Tucked away on the second floor of Claymore Connect, The Peranakan has all the design trimmings to make you feel like you’re dining in a Straits Chinese kitchen of yesteryear. Walls sport colourful wallpaper with tiny flower prints – you’ll also find these motifs in the tablecloth patterns – while dark-wood furniture, marble tabletops and gold-trimmed chandeliers decorate the space. The menu is made up of recipes that have been passed down through chef Raymond Khoo’s family through multiple generations. The Sup Bakwan Kepiting (a soup made from crabmeat, pork or prawn balls and bamboo shoots), Ayam Buah Keluak (chicken stewed in a rich gravy) and Satay Babi Sum Chan (Peranakan-style satay) are all winners.
With Golden Mile Food Centre recently reopening after a long renovation exercise, customers are once again able to tuck into Charlie’s Peranakan Food’s humble yet hearty fare. The cult-favourite basement hawker stall, which often draws long queues, plates up affordable Peranakan dishes that taste almost as good as your grandmother’s cooking. We recommend the Nangka Masak Lemak (jackfruit curry), Babi Pongteh (stewed pork with mushrooms and bamboo shoots) and Gulai Tumis (tamarind fish curry) with a side of rice to mop up all of that delicious gravy.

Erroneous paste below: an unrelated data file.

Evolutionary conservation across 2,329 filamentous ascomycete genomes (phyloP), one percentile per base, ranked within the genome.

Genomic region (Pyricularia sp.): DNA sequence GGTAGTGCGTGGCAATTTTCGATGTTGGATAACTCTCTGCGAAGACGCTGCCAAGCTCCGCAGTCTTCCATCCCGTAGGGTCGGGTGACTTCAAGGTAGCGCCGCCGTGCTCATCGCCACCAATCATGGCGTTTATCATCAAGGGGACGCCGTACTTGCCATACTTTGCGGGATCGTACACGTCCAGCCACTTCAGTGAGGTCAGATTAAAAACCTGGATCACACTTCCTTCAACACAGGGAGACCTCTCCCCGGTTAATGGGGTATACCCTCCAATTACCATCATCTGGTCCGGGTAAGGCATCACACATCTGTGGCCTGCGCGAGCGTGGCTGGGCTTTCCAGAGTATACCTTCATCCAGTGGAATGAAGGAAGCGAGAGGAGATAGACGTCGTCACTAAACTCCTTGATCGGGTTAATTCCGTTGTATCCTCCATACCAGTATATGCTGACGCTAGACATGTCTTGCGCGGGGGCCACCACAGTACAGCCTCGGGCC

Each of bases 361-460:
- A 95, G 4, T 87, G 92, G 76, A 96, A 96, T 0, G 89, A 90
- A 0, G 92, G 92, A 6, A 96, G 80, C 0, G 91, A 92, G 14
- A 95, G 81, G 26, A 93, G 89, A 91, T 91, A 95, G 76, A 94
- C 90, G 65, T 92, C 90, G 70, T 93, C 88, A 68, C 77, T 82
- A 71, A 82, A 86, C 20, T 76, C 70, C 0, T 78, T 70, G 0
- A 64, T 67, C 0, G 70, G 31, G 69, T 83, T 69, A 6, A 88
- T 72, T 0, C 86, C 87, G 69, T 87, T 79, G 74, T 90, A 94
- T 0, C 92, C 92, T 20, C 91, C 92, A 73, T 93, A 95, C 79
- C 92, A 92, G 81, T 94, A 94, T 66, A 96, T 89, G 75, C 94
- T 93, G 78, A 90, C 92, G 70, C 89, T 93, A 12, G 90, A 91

Chaired by veteran celebrity chef and MasterChef Singapore judge Damian D’Silva, Kin is one of the city-state’s most recognised fine-casual restaurants serving local cuisine. But rather than serving straight-up Peranakan fare, Kin blends the latter with elements of Malay, Chinese, Eurasian and Indian culinary styles to create an offering that is uniquely Singaporean. Start with the Hakka Fried Pork (pork belly with fermented beancurd and black bean sauce) before progressing to the Ayam Lemak Chilli Padi (braised chicken with fresh coconut milk and assorted herbs and spices) and – for a pleasantly spicy and bitter hit – the Sambal Prawn Petai, which comes enveloped in a piquant sambal sauce. For dessert, there’s the Kueh Kosui: a sweet treat made from steamed tapioca starch, gula melaka and grated coconut.